Fishing in the Canadian Rockies

The waters of "The Upper Bow River" and the environs of Kananaskis Country offer the discerning Fly-Fisher myriad opportunities for superb fly fishing with no shortage of Dry fly activity, coupled with spectacular scenery.

These waters will provide some truly Challenging fishing. Three native gamefish species can be found through most of the flowing waters and lakes of the area ; Cutthroat trout, Bull Trout and the Rocky Mountain Whitefish.

Among the non-natives the Brown trout predominates the waters of the Upper Bow River, and is likely the most actively pursued of all the mountain trout. Rainbows and hybrid Cut-Lows (Rainbow Cutthroat cross) are showing up in greater numbers annually in Headwater rivers and streams.

The Bow Valley and Greater Kananaskis country offers a tremendous diversity of aquatic environments, many of which are little known. To present you with the broadest view of our waters, I will use game fish specie as the primary search criteria within this database. In so doing I hope you will find it convenient to first select your favourite specie, and then discover the varied locations, and pertinent information to pursuing your choice successfully.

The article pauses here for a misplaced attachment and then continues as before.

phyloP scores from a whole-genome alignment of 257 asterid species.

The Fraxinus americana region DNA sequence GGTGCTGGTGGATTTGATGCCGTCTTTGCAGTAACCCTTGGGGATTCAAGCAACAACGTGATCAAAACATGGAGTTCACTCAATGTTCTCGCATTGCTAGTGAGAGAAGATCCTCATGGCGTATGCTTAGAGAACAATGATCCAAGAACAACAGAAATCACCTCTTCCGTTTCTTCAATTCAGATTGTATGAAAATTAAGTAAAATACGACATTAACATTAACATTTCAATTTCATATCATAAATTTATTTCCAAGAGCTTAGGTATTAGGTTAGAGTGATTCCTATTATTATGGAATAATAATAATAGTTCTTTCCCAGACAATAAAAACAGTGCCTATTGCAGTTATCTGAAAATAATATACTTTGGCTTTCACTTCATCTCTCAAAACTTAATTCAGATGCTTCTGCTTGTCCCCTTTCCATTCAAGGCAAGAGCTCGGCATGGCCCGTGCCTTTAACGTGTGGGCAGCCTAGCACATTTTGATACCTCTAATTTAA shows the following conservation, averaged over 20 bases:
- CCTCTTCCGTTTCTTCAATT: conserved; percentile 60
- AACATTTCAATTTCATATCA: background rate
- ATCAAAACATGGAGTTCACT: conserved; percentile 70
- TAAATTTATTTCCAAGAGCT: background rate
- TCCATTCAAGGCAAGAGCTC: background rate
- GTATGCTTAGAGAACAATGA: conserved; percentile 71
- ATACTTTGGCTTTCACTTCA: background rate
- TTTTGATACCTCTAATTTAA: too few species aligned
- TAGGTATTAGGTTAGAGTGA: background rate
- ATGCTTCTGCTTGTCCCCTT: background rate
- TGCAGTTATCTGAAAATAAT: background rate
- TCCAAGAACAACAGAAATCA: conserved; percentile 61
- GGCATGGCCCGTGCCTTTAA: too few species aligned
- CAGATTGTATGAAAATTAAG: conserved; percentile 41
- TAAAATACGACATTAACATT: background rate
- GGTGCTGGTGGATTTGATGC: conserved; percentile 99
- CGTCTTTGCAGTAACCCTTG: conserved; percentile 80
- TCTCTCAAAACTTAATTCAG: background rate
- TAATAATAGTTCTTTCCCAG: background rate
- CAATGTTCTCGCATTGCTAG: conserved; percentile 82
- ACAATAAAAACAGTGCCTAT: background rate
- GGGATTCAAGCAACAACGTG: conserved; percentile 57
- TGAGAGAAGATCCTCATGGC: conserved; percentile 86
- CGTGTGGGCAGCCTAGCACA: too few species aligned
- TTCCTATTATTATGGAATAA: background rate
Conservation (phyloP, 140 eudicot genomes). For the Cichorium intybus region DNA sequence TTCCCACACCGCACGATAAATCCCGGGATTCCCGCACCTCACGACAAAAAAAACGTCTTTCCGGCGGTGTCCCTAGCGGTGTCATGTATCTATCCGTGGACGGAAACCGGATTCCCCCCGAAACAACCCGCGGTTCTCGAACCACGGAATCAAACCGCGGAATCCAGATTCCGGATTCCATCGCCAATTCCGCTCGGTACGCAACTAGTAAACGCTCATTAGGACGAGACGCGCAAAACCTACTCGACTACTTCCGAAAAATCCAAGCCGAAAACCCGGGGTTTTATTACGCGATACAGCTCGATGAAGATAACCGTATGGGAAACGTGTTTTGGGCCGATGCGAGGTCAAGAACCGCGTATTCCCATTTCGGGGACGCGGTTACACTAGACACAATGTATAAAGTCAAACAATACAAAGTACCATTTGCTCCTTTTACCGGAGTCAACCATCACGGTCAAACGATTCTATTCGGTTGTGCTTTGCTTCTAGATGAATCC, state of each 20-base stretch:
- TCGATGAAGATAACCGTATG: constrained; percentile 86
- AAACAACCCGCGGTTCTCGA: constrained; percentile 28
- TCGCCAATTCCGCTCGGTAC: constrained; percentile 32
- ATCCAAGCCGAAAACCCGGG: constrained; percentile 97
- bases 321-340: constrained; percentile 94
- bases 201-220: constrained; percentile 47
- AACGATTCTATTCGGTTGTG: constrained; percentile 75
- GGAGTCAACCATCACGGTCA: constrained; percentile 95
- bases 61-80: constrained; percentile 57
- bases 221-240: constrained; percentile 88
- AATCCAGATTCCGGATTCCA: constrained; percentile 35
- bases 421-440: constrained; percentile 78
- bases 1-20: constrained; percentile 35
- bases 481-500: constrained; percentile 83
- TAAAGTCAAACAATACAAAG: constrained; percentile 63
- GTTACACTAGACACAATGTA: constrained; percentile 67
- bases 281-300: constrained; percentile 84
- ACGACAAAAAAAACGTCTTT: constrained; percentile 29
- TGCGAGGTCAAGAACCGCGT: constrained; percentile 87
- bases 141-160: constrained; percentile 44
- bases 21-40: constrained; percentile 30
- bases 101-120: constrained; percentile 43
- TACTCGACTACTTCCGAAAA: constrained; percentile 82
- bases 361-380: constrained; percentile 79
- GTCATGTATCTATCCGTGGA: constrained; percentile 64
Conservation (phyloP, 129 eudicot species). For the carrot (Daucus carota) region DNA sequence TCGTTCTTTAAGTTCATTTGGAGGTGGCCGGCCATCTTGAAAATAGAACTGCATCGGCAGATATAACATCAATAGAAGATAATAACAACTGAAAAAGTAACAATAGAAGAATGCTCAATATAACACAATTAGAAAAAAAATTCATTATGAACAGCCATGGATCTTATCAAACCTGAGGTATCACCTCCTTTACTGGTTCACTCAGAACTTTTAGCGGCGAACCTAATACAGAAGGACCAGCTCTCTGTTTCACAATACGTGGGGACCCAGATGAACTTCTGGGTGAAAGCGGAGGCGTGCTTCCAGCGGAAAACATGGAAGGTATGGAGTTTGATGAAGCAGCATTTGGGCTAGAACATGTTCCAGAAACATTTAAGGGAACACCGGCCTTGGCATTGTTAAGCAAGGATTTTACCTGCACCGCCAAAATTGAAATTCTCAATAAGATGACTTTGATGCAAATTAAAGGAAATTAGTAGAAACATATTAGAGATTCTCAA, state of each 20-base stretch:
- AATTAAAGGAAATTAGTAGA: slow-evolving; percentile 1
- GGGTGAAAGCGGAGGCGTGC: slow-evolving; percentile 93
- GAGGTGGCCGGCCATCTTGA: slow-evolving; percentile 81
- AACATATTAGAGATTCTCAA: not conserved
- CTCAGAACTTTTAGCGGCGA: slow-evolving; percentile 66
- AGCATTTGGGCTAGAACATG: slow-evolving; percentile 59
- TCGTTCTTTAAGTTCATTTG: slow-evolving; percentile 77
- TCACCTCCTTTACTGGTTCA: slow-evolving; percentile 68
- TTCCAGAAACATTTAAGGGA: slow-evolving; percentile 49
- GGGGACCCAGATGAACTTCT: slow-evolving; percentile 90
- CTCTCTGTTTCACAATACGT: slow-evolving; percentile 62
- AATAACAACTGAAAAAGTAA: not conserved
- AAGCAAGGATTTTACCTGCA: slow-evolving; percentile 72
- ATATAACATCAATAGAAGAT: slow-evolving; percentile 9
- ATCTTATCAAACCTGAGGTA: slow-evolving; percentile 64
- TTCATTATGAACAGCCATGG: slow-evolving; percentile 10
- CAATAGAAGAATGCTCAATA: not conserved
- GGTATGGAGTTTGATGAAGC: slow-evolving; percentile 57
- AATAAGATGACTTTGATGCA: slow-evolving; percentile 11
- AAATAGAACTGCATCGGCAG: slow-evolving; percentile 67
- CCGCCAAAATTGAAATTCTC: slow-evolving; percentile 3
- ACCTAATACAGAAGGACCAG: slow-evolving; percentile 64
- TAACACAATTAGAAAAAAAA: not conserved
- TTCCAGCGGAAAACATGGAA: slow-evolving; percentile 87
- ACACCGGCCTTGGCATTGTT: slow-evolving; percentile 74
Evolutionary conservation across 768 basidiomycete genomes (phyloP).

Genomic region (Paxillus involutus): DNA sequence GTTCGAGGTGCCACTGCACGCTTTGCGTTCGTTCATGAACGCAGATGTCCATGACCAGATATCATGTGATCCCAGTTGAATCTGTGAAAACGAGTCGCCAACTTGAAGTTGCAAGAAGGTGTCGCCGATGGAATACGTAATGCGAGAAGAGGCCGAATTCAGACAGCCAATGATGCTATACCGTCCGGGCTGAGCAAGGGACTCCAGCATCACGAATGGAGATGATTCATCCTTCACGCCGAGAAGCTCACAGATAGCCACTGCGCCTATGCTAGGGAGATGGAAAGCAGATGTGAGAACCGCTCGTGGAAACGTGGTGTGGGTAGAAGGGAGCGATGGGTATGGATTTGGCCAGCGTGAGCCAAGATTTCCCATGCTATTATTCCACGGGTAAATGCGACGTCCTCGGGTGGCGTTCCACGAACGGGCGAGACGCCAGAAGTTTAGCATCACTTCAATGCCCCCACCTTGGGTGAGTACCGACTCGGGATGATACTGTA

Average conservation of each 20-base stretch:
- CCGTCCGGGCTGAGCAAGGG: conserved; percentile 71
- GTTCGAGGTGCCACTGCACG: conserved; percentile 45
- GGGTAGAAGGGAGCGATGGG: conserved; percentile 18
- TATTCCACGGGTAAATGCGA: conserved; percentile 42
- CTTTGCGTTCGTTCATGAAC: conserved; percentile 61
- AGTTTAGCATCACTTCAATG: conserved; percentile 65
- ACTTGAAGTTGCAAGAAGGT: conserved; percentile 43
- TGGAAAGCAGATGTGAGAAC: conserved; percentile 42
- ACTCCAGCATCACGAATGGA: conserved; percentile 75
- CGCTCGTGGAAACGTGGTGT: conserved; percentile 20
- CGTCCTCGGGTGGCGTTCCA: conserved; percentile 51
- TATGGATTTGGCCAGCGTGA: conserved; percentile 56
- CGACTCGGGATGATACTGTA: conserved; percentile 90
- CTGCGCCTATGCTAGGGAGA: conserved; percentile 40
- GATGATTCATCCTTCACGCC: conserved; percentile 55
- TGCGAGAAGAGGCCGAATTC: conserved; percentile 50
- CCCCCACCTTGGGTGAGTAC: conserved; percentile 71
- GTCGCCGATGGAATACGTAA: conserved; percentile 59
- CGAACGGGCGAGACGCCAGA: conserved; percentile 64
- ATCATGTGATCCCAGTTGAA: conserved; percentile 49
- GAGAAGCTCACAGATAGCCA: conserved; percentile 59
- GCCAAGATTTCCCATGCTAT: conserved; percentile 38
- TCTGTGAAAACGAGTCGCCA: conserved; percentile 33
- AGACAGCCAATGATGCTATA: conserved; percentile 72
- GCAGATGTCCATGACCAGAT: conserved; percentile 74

There are a lot of regulations surrounding fishing in the Parks and if you do plan to fish you must get a separate Parks fishing license which replaces any other provincial fishing license that you possess. The cost is only $13.00 CAD and a summary of the regulations will be handed to you when you get your license. Generally, the cost for a basic sport fishing licence in the Province of Alberta is $18.00 CAD/year for Alberta residents, and $36.00 CAD/year for non-residents.

Important note : Since 1996, the use of lead sinkers and jigs is strictly forbidden. This new regulation helps to ensure the preservation of our Parks wilderness. Safer fishing tackle can be obtained in the form of tin, bismuth, steel, or special putty, that are not poisonous to birds.

The Problem Every year in Canada, loons and other water birds die needlessly of lead poisoning. They get lead poisoning by eating lead fishing sinkers or jigs.

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courtesy of
Southern Alberta
Fly Fishing Outfitters